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Daily News

Maytag Unions Concerned about Job Cuts
Jul 27, 2005
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With Maytag Corp. the focus of two takeover offers, unions representing workers at the appliance maker cited concerns about job cuts if the company were sold.

Maytag agreed to a bid of U.S. $1.1 billion, or $14 a share cash, from a group tied to private equity firm Ripplewood Holdings in May, but said this week that a sweetened offer of $1.4 billion, or $18 a share in cash and stock, from larger rival Whirlpool Corp. may result in a better deal.

In a statement, the International Association of Machinists and Aerospace Workers asked Maytag's board to reject any sale that would lead to widespread job losses or transfer of work to low-wage areas.

The statement said the appliance and vacuum cleaner maker "can and should seek a commitment from any potential buyer to keep the company's jobs and facilities" in present locations.

"We're not taking sides in this, but we do think the board has a responsibility to do more than just look at what's the highest price," said Steve Sleigh, head of Strategic Resources for the machinists. "The employees should be taken into consideration as well."

The machinist union, which represents nearly 4,000 Maytag workers, said thousands of jobs have been lost over the past year as Maytag closed a refrigerator-making plant in Galesburg, IL, U.S., and shifted much of its work to Reynosa, Mexico.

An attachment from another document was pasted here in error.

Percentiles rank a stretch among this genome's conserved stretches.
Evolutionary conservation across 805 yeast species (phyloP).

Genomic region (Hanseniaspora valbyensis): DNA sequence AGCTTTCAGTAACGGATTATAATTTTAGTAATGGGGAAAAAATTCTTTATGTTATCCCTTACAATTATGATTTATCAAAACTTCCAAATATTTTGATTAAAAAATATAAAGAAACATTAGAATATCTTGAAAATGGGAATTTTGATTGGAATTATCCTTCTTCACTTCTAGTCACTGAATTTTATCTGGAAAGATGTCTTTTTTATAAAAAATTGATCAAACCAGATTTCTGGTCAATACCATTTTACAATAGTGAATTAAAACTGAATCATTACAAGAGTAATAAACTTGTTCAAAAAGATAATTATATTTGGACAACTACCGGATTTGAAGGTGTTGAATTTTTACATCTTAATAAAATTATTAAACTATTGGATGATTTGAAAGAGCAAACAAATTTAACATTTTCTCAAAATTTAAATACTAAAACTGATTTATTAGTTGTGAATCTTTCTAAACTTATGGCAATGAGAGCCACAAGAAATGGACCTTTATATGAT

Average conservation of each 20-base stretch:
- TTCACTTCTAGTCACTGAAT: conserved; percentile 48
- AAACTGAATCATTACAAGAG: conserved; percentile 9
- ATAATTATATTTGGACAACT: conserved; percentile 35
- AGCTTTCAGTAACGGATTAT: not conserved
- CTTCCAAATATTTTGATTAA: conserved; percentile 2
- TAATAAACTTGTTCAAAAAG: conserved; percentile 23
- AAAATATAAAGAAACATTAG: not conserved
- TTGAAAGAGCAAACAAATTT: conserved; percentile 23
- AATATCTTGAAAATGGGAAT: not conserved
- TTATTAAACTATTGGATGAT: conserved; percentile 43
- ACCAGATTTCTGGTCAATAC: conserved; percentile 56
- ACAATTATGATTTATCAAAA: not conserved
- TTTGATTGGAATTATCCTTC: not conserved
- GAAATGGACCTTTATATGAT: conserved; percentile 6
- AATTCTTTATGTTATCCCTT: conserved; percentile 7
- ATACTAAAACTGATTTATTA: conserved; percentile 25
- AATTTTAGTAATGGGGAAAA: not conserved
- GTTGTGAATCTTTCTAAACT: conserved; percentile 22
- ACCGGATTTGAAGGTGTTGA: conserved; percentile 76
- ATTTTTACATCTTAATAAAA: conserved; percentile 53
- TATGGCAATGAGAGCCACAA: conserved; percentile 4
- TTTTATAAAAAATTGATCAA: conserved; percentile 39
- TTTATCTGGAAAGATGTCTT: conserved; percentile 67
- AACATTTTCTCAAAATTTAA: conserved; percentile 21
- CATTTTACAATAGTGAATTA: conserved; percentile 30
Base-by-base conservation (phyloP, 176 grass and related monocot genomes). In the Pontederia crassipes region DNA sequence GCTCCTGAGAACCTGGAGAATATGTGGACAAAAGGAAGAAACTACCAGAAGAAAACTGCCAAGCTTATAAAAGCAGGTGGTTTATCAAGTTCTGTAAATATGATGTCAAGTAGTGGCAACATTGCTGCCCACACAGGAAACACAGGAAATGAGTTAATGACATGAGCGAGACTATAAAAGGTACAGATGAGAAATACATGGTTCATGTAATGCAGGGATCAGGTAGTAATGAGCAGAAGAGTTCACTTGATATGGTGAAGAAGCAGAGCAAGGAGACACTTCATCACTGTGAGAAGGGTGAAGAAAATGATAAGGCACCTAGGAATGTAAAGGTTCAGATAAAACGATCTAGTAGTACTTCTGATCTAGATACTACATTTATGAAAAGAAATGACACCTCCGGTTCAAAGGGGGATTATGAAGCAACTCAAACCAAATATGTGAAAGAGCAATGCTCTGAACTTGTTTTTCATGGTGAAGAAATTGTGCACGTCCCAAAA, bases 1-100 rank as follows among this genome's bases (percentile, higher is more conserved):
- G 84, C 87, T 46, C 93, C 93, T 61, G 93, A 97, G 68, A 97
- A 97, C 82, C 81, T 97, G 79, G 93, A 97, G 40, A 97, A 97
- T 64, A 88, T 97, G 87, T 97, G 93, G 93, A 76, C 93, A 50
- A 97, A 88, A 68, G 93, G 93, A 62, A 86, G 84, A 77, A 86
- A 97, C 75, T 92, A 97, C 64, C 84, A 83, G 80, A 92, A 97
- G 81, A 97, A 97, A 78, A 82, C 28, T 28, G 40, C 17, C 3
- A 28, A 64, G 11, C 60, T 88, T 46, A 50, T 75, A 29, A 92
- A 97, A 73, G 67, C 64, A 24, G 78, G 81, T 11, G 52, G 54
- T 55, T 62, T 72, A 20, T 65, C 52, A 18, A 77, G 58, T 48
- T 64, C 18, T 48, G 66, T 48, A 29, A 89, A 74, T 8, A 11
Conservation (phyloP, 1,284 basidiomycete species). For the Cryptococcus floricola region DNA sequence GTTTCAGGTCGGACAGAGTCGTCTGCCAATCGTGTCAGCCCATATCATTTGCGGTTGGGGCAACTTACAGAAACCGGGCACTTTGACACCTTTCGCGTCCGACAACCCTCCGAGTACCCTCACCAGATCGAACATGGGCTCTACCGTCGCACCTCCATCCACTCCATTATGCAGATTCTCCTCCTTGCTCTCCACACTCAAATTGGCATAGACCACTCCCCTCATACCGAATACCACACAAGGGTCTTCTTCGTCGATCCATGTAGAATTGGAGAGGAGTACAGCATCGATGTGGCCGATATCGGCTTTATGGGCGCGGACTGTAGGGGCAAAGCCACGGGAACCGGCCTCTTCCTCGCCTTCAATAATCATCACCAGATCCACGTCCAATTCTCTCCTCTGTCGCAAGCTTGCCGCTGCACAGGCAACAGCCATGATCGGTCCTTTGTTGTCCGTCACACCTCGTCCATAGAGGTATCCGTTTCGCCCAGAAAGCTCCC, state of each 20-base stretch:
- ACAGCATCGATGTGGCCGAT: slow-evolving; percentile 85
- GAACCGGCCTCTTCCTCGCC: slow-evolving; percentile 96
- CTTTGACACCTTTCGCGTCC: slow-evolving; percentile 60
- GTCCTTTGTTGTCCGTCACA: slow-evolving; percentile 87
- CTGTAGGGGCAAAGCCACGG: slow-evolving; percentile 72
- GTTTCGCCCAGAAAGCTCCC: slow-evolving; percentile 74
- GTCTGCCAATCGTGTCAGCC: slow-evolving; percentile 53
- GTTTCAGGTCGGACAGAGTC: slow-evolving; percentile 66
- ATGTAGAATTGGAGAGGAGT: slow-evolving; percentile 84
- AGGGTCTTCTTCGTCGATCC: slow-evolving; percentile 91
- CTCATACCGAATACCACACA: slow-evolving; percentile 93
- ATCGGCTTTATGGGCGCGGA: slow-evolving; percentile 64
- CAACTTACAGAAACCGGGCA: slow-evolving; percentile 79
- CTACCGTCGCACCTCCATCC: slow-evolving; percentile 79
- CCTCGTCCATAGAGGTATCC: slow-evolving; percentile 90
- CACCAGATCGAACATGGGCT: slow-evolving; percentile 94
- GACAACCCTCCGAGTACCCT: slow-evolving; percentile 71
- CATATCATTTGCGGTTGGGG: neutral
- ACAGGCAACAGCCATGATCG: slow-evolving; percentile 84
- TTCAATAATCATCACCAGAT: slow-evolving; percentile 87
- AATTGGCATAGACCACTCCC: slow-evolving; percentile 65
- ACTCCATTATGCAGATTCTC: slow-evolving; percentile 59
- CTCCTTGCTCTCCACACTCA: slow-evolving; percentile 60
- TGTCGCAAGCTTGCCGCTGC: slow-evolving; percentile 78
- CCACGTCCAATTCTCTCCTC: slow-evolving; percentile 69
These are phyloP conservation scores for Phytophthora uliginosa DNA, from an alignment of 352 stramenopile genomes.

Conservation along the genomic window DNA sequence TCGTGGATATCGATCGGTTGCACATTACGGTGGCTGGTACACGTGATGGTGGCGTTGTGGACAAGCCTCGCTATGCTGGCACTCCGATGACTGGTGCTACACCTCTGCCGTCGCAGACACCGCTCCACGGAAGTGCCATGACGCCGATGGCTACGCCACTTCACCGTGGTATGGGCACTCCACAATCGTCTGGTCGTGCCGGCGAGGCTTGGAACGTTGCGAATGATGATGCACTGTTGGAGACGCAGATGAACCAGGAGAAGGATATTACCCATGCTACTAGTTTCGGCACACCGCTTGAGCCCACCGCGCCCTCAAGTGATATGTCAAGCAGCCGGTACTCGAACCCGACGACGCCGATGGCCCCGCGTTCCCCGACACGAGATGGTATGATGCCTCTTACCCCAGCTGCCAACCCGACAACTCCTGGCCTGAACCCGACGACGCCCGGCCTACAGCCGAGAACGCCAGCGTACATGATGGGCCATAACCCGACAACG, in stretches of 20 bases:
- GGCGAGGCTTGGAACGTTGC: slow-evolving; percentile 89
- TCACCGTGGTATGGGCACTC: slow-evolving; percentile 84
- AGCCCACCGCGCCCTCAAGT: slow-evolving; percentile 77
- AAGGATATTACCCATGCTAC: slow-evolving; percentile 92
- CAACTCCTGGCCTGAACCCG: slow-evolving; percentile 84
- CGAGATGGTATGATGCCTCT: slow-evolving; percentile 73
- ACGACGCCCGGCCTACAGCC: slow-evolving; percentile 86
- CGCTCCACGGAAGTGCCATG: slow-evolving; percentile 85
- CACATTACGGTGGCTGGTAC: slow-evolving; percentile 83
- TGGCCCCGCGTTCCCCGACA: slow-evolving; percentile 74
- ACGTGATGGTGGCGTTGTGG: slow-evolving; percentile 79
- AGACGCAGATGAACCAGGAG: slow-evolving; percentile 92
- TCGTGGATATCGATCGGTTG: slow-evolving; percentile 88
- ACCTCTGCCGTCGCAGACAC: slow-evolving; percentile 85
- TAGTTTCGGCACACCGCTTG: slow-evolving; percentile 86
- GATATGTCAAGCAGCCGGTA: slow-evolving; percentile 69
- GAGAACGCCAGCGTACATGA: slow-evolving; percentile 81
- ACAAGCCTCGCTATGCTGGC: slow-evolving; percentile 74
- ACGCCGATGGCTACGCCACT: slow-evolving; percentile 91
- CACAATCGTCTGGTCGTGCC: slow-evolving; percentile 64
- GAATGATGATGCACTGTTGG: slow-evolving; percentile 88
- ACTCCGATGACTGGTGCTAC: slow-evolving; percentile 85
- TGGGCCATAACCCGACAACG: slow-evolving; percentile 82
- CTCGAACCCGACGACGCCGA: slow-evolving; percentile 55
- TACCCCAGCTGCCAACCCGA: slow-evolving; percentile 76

Maytag has said closing that plant will save costs and help it compete better amid increased competition from foreign rivals with lower fixed expenses.

Ted Johnson, president of United Auto Workers Local 997 in Maytag's hometown of Newton, IA, U.S., said members of his union are also uneasy. About 1,300 are employed at Maytag's Newton plant.
"People don't know whether they are going to have jobs or not," Mr. Johnson said. "As time goes on, we just seem to be getting further and further into the unknown."

Whirlpool, the maker of KitchenAid appliances, employs union labor in the U.S. and Europe, spokesman Stephen Duthie said. "We've got frank and cordial relationships with all our unionized employees," he added.

If Maytag is sold, Mr. Johnson said he hopes the new owner will make job preservation a priority. "Our hope would be that somebody is interested in revitalizing this plant and letting us do what we do best, which is make washers and dryers," he said.

Maytag had no comment on the union request. (Reuters)

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